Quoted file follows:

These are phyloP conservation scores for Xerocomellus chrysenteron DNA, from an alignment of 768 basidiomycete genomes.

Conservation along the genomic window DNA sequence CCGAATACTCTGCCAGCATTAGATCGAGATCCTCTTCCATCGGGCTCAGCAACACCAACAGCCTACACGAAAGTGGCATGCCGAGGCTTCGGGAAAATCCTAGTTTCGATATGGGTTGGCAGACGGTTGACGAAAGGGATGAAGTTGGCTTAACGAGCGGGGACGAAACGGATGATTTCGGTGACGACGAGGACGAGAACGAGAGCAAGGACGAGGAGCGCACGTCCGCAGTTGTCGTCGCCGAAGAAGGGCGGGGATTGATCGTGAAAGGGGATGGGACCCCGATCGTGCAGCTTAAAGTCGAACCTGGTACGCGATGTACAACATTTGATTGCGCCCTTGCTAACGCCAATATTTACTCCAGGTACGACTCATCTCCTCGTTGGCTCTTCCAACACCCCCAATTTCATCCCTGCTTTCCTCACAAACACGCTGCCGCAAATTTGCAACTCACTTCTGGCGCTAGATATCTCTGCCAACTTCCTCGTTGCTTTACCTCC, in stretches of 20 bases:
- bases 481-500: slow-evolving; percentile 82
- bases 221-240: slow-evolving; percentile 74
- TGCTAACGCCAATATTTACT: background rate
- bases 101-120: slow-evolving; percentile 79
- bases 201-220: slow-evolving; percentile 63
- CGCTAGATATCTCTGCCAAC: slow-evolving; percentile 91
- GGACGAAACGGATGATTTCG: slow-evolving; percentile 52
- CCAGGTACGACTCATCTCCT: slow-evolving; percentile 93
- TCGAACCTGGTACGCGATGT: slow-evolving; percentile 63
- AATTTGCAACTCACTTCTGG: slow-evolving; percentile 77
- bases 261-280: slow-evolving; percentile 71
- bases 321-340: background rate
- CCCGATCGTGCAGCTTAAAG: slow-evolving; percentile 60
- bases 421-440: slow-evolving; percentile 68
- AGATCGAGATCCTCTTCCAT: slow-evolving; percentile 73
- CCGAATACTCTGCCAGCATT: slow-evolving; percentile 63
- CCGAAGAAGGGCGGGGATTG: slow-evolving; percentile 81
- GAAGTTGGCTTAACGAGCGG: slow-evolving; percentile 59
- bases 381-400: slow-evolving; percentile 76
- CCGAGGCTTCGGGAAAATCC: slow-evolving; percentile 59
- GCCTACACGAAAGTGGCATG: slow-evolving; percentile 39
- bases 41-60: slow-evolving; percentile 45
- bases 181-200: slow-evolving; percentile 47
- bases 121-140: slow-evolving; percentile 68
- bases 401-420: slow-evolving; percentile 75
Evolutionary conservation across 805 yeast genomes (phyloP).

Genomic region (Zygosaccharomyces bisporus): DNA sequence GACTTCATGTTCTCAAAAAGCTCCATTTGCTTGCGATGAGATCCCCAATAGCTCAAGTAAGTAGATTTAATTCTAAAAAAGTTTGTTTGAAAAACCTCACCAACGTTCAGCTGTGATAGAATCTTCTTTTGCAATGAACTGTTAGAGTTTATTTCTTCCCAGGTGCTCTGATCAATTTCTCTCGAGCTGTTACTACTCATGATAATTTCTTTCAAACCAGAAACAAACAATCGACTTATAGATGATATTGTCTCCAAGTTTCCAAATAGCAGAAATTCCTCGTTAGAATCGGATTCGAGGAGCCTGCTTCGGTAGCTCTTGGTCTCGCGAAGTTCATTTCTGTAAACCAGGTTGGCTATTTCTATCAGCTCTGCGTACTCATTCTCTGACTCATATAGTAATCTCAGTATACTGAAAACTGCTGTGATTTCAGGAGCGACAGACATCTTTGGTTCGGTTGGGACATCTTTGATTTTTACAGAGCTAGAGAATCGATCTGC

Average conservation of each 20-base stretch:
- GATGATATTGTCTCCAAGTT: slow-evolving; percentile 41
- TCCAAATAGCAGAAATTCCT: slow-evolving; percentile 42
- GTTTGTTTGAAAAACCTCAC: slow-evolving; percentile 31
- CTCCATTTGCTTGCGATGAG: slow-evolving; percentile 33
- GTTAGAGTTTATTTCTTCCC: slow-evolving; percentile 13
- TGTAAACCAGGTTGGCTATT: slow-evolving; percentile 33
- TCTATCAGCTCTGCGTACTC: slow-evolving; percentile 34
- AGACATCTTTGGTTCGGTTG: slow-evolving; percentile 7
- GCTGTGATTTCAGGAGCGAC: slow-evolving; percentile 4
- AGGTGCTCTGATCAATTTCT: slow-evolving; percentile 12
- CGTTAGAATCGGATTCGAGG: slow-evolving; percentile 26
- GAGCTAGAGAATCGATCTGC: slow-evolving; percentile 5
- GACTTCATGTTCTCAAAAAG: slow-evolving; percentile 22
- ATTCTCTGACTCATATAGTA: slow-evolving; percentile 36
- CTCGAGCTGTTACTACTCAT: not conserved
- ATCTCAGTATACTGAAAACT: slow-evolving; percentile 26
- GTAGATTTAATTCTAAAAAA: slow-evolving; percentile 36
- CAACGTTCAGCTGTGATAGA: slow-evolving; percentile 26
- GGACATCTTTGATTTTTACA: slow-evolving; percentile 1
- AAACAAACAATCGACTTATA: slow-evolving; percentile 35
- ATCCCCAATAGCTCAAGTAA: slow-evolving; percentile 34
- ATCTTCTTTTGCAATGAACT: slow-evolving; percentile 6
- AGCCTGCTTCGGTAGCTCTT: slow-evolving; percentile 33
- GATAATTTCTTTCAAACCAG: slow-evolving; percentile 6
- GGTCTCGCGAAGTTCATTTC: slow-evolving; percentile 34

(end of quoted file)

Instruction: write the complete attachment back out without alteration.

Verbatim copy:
These are phyloP conservation scores for Xerocomellus chrysenteron DNA, from an alignment of 768 basidiomycete genomes.

Conservation along the genomic window DNA sequence CCGAATACTCTGCCAGCATTAGATCGAGATCCTCTTCCATCGGGCTCAGCAACACCAACAGCCTACACGAAAGTGGCATGCCGAGGCTTCGGGAAAATCCTAGTTTCGATATGGGTTGGCAGACGGTTGACGAAAGGGATGAAGTTGGCTTAACGAGCGGGGACGAAACGGATGATTTCGGTGACGACGAGGACGAGAACGAGAGCAAGGACGAGGAGCGCACGTCCGCAGTTGTCGTCGCCGAAGAAGGGCGGGGATTGATCGTGAAAGGGGATGGGACCCCGATCGTGCAGCTTAAAGTCGAACCTGGTACGCGATGTACAACATTTGATTGCGCCCTTGCTAACGCCAATATTTACTCCAGGTACGACTCATCTCCTCGTTGGCTCTTCCAACACCCCCAATTTCATCCCTGCTTTCCTCACAAACACGCTGCCGCAAATTTGCAACTCACTTCTGGCGCTAGATATCTCTGCCAACTTCCTCGTTGCTTTACCTCC, in stretches of 20 bases:
- bases 481-500: slow-evolving; percentile 82
- bases 221-240: slow-evolving; percentile 74
- TGCTAACGCCAATATTTACT: background rate
- bases 101-120: slow-evolving; percentile 79
- bases 201-220: slow-evolving; percentile 63
- CGCTAGATATCTCTGCCAAC: slow-evolving; percentile 91
- GGACGAAACGGATGATTTCG: slow-evolving; percentile 52
- CCAGGTACGACTCATCTCCT: slow-evolving; percentile 93
- TCGAACCTGGTACGCGATGT: slow-evolving; percentile 63
- AATTTGCAACTCACTTCTGG: slow-evolving; percentile 77
- bases 261-280: slow-evolving; percentile 71
- bases 321-340: background rate
- CCCGATCGTGCAGCTTAAAG: slow-evolving; percentile 60
- bases 421-440: slow-evolving; percentile 68
- AGATCGAGATCCTCTTCCAT: slow-evolving; percentile 73
- CCGAATACTCTGCCAGCATT: slow-evolving; percentile 63
- CCGAAGAAGGGCGGGGATTG: slow-evolving; percentile 81
- GAAGTTGGCTTAACGAGCGG: slow-evolving; percentile 59
- bases 381-400: slow-evolving; percentile 76
- CCGAGGCTTCGGGAAAATCC: slow-evolving; percentile 59
- GCCTACACGAAAGTGGCATG: slow-evolving; percentile 39
- bases 41-60: slow-evolving; percentile 45
- bases 181-200: slow-evolving; percentile 47
- bases 121-140: slow-evolving; percentile 68
- bases 401-420: slow-evolving; percentile 75
Evolutionary conservation across 805 yeast genomes (phyloP).

Genomic region (Zygosaccharomyces bisporus): DNA sequence GACTTCATGTTCTCAAAAAGCTCCATTTGCTTGCGATGAGATCCCCAATAGCTCAAGTAAGTAGATTTAATTCTAAAAAAGTTTGTTTGAAAAACCTCACCAACGTTCAGCTGTGATAGAATCTTCTTTTGCAATGAACTGTTAGAGTTTATTTCTTCCCAGGTGCTCTGATCAATTTCTCTCGAGCTGTTACTACTCATGATAATTTCTTTCAAACCAGAAACAAACAATCGACTTATAGATGATATTGTCTCCAAGTTTCCAAATAGCAGAAATTCCTCGTTAGAATCGGATTCGAGGAGCCTGCTTCGGTAGCTCTTGGTCTCGCGAAGTTCATTTCTGTAAACCAGGTTGGCTATTTCTATCAGCTCTGCGTACTCATTCTCTGACTCATATAGTAATCTCAGTATACTGAAAACTGCTGTGATTTCAGGAGCGACAGACATCTTTGGTTCGGTTGGGACATCTTTGATTTTTACAGAGCTAGAGAATCGATCTGC

Average conservation of each 20-base stretch:
- GATGATATTGTCTCCAAGTT: slow-evolving; percentile 41
- TCCAAATAGCAGAAATTCCT: slow-evolving; percentile 42
- GTTTGTTTGAAAAACCTCAC: slow-evolving; percentile 31
- CTCCATTTGCTTGCGATGAG: slow-evolving; percentile 33
- GTTAGAGTTTATTTCTTCCC: slow-evolving; percentile 13
- TGTAAACCAGGTTGGCTATT: slow-evolving; percentile 33
- TCTATCAGCTCTGCGTACTC: slow-evolving; percentile 34
- AGACATCTTTGGTTCGGTTG: slow-evolving; percentile 7
- GCTGTGATTTCAGGAGCGAC: slow-evolving; percentile 4
- AGGTGCTCTGATCAATTTCT: slow-evolving; percentile 12
- CGTTAGAATCGGATTCGAGG: slow-evolving; percentile 26
- GAGCTAGAGAATCGATCTGC: slow-evolving; percentile 5
- GACTTCATGTTCTCAAAAAG: slow-evolving; percentile 22
- ATTCTCTGACTCATATAGTA: slow-evolving; percentile 36
- CTCGAGCTGTTACTACTCAT: not conserved
- ATCTCAGTATACTGAAAACT: slow-evolving; percentile 26
- GTAGATTTAATTCTAAAAAA: slow-evolving; percentile 36
- CAACGTTCAGCTGTGATAGA: slow-evolving; percentile 26
- GGACATCTTTGATTTTTACA: slow-evolving; percentile 1
- AAACAAACAATCGACTTATA: slow-evolving; percentile 35
- ATCCCCAATAGCTCAAGTAA: slow-evolving; percentile 34
- ATCTTCTTTTGCAATGAACT: slow-evolving; percentile 6
- AGCCTGCTTCGGTAGCTCTT: slow-evolving; percentile 33
- GATAATTTCTTTCAAACCAG: slow-evolving; percentile 6
- GGTCTCGCGAAGTTCATTTC: slow-evolving; percentile 34